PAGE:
In a 1994 Senate debate with Ted Kennedy, Mitt Romney revealed a startling chapter from his past: A close relative had died many years earlier in a botched illegal abortion, shaping Romney’s stance in favor of safe and legal access to abortion for all women. But in the many years since that revelation, even as Romney flipped his position and became an ardent opponent of legal abortion, the details of his young relative’s story, including even her name, have never been reported.
The relative he was referring to back in ’94, Salon has learned, was a Detroit woman named Ann Keenan. She was the sister of Romney’s brother-in-law and died at the age of 21 in 1963, a full decade before Roe v. Wade. While much of what happened remains murky, an investigation by Salon has uncovered never-reported details about her life and death, including: how she died (an infection); that her grief-stricken parents asked for memorial donations to be made to Planned Parenthood; and that the family apparently wanted to keep the death quiet because Romney’s politically ambitious father, George, was then governor of Michigan.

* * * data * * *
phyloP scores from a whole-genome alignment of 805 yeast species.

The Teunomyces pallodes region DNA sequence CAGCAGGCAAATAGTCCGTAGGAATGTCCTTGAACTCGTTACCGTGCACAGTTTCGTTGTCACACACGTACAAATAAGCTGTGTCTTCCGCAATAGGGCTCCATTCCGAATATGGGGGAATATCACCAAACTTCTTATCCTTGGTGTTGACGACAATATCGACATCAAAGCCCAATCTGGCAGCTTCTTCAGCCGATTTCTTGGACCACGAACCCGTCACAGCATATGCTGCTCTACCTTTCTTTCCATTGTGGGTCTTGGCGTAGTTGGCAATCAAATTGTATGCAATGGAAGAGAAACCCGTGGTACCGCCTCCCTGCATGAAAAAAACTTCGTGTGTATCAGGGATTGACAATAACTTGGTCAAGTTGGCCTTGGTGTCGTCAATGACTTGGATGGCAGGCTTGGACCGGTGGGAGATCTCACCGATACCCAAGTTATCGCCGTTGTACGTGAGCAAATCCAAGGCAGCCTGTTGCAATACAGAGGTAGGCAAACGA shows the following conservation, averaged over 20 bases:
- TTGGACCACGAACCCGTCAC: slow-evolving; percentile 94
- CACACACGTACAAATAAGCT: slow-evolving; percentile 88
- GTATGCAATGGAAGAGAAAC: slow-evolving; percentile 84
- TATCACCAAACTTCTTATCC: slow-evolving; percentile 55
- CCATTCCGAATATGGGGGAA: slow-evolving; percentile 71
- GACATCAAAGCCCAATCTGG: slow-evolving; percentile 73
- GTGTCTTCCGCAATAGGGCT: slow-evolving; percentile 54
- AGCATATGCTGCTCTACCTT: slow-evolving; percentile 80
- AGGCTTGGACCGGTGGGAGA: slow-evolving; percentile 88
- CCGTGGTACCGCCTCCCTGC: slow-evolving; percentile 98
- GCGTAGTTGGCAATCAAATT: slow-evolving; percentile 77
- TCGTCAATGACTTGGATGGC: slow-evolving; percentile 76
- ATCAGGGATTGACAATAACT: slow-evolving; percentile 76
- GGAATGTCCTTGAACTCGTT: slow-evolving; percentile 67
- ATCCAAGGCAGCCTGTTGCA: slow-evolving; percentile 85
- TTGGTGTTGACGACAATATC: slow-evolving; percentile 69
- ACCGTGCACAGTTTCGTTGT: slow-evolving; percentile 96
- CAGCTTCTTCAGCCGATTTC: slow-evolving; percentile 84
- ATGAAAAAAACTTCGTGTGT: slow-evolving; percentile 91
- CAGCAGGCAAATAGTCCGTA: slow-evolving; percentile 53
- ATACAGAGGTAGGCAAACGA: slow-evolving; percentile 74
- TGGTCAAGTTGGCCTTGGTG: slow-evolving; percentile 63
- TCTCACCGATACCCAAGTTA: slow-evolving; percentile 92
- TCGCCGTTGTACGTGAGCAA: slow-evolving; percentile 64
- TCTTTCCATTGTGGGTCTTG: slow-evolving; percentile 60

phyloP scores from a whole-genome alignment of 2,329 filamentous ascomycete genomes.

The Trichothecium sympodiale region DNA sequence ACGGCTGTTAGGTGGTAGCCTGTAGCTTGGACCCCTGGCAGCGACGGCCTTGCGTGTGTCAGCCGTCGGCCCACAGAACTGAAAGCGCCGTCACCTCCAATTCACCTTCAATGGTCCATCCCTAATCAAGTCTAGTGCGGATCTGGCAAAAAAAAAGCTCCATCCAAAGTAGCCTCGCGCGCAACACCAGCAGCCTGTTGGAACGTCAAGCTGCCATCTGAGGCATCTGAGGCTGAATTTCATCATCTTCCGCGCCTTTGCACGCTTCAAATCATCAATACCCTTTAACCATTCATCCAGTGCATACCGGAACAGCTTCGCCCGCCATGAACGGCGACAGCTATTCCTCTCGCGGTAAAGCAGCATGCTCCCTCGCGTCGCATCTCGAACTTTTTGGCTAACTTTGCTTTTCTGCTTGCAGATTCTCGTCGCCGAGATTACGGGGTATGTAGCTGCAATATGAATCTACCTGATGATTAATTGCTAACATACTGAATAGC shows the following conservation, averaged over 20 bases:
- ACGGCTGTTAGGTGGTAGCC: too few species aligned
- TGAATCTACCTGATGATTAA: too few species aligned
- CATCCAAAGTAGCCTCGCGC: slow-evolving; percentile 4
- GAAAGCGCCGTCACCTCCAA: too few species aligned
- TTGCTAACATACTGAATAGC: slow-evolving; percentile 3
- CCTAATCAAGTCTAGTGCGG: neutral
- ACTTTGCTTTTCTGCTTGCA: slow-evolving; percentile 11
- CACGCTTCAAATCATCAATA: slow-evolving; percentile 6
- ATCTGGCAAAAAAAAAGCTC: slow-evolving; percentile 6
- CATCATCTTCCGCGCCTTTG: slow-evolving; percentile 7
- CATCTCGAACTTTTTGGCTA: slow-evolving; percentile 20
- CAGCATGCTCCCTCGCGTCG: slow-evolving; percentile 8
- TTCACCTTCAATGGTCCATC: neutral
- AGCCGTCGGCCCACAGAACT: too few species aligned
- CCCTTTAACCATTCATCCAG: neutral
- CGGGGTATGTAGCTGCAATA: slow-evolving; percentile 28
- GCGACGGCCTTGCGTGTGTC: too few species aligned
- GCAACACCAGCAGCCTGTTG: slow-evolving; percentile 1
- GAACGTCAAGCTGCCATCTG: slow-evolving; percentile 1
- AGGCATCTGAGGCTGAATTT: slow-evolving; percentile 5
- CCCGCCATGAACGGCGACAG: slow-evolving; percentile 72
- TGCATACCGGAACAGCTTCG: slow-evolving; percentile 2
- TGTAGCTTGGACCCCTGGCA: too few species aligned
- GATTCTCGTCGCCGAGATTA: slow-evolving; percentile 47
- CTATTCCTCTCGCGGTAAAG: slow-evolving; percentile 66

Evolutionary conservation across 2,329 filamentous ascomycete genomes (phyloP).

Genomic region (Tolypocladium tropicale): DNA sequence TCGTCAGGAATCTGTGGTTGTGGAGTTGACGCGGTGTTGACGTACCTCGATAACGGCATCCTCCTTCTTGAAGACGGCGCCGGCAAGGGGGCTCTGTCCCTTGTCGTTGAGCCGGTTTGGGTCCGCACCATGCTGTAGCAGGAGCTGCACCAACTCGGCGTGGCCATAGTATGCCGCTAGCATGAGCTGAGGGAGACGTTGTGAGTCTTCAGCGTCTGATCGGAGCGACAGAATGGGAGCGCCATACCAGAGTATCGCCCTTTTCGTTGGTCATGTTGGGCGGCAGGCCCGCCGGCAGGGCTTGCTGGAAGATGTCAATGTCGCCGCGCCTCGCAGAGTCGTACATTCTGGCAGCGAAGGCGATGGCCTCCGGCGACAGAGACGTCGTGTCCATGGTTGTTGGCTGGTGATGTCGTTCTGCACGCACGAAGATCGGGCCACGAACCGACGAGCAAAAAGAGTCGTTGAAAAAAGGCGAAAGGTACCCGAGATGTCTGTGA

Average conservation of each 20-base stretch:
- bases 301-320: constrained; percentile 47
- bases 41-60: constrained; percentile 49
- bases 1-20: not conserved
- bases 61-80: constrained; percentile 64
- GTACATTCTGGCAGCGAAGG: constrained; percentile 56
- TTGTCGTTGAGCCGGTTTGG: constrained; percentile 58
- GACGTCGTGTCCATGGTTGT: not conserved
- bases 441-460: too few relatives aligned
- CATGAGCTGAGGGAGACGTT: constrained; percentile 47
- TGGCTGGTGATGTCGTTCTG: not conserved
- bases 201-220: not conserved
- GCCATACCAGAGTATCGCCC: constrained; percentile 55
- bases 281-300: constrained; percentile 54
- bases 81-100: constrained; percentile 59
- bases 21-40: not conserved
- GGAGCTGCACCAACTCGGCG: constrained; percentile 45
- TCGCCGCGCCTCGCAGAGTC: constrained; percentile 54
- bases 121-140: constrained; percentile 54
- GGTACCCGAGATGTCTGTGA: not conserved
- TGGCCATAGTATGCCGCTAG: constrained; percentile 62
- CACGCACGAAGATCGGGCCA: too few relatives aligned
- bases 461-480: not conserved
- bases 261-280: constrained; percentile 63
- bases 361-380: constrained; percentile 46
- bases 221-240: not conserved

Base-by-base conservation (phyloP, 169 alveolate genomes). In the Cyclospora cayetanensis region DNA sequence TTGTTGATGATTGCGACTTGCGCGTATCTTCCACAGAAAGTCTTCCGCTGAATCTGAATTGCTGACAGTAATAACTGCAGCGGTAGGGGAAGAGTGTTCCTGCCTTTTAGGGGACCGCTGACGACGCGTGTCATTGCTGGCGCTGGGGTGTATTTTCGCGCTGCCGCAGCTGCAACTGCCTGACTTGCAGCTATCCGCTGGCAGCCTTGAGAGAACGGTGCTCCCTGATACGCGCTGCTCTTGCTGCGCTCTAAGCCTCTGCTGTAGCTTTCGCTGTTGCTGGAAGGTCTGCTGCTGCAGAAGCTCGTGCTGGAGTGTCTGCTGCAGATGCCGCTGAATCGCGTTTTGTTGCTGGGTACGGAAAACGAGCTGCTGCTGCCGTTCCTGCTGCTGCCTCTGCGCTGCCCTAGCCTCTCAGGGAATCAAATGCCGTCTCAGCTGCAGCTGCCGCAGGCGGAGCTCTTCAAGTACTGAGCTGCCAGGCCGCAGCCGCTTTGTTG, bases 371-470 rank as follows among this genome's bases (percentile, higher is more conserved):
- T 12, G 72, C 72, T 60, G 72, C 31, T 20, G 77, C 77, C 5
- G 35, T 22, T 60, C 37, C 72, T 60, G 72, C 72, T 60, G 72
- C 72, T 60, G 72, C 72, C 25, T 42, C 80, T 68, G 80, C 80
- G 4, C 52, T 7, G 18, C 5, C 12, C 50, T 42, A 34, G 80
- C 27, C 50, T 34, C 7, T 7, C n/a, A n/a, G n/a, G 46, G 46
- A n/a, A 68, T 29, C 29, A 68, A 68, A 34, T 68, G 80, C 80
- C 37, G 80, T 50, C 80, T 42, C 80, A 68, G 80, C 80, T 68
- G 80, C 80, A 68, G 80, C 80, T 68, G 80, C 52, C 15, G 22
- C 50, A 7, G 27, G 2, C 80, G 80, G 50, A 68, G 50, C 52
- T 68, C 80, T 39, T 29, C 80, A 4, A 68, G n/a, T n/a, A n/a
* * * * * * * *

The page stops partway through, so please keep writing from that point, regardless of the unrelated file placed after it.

With access to abortion increasingly restricted in many states and the possibility that a Republican victory in 2012 — potentially by Romney — will tilt the balance of the Supreme Court against Roe v. Wade, Romney’s account of how a back-alley abortion touched his own family is more relevant than ever. The episode is a window into an era when obtaining an abortion meant the real risk of serious injury or death. It also represents a key part of Romney’s political journey on the issue of abortion, which has more than any other tarred him as a flip-flopper.”